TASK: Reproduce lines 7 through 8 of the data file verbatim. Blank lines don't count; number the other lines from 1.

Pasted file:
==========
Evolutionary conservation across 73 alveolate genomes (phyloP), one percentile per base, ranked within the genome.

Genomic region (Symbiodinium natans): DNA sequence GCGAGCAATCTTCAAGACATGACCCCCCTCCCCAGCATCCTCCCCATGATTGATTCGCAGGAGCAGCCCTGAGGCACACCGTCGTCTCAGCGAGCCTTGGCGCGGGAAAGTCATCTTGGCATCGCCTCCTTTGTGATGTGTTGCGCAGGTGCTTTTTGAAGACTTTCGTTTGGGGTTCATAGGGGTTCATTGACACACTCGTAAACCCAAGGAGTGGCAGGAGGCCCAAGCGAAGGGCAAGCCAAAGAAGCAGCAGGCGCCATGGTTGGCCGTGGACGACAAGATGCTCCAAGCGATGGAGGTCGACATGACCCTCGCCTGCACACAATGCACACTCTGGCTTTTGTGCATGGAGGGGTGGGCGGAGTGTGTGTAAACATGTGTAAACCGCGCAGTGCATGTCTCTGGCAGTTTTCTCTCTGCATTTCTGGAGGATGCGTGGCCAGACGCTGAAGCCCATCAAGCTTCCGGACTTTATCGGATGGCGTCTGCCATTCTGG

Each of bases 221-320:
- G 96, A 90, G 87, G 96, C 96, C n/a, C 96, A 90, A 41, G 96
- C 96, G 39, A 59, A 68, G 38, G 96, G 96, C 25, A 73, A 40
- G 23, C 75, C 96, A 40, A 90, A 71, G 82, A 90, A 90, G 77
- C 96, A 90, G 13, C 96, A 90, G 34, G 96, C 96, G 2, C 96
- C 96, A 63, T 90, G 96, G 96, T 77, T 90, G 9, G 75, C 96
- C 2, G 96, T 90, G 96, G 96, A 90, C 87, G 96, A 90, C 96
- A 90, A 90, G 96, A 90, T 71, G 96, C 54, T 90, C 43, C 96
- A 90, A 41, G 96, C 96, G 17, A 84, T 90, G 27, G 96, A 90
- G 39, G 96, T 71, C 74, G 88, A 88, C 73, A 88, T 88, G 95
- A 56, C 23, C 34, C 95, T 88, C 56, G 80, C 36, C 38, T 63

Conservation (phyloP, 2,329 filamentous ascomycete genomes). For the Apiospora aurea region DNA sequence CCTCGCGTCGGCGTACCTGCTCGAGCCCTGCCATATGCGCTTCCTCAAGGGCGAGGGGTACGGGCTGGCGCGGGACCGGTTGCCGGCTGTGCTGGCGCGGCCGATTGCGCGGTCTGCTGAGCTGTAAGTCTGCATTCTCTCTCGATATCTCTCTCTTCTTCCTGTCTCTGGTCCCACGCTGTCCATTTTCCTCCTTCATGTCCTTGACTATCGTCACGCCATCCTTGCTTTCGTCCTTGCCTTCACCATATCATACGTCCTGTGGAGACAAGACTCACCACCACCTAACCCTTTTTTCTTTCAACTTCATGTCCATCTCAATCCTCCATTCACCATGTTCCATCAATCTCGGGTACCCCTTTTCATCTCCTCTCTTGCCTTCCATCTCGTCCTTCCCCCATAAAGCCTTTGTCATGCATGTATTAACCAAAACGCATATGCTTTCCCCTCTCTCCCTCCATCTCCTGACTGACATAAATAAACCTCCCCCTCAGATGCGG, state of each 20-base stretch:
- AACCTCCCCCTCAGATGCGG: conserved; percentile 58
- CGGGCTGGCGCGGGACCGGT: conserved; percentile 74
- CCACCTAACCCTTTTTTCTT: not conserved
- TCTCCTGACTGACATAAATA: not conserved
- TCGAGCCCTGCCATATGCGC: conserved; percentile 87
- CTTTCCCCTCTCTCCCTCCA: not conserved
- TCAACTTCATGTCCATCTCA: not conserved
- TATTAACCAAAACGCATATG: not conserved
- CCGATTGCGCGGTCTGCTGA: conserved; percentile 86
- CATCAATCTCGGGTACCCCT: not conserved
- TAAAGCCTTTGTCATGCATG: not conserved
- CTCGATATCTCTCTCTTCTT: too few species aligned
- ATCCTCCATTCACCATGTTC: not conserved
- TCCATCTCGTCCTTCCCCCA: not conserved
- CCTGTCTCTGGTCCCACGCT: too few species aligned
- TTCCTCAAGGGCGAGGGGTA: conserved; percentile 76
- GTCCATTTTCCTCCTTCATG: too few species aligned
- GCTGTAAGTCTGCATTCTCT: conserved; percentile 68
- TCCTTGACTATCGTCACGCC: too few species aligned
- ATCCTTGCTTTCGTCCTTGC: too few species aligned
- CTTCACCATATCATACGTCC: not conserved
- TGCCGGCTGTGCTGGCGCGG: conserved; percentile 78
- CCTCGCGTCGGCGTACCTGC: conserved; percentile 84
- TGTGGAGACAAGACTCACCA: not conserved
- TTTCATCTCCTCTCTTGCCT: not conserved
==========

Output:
- C 96, A 90, G 13, C 96, A 90, G 34, G 96, C 96, G 2, C 96
- C 96, A 63, T 90, G 96, G 96, T 77, T 90, G 9, G 75, C 96